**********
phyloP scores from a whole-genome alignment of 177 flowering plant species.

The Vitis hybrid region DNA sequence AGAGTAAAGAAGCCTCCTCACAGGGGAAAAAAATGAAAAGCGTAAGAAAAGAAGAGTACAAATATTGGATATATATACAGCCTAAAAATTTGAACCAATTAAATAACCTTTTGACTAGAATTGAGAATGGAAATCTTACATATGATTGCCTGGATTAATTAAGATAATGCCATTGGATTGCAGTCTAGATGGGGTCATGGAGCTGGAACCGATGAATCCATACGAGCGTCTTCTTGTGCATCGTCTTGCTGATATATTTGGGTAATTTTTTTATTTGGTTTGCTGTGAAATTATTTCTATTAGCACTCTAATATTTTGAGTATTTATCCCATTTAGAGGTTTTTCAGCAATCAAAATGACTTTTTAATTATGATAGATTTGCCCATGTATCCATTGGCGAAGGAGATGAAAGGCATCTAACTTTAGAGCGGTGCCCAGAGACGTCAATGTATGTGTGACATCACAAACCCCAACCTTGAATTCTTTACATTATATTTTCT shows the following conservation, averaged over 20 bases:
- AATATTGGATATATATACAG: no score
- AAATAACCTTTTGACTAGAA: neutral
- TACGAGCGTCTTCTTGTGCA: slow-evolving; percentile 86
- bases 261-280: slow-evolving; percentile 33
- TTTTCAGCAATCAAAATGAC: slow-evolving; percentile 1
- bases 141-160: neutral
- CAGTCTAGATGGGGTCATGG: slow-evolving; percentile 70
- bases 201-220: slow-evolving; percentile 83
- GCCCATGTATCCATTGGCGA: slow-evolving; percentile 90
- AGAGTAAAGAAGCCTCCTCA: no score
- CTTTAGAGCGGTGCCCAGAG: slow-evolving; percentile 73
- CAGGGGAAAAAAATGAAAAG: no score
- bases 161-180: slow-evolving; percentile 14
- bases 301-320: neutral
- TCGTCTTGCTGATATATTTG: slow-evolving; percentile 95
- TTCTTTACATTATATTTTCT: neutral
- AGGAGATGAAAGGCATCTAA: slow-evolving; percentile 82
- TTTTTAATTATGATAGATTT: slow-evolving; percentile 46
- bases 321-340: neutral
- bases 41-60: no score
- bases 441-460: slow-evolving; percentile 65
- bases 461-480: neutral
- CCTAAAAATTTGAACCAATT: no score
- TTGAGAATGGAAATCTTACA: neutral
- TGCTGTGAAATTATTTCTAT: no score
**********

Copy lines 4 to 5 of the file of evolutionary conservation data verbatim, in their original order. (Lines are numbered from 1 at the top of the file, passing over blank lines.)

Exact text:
- AAATAACCTTTTGACTAGAA: neutral
- TACGAGCGTCTTCTTGTGCA: slow-evolving; percentile 86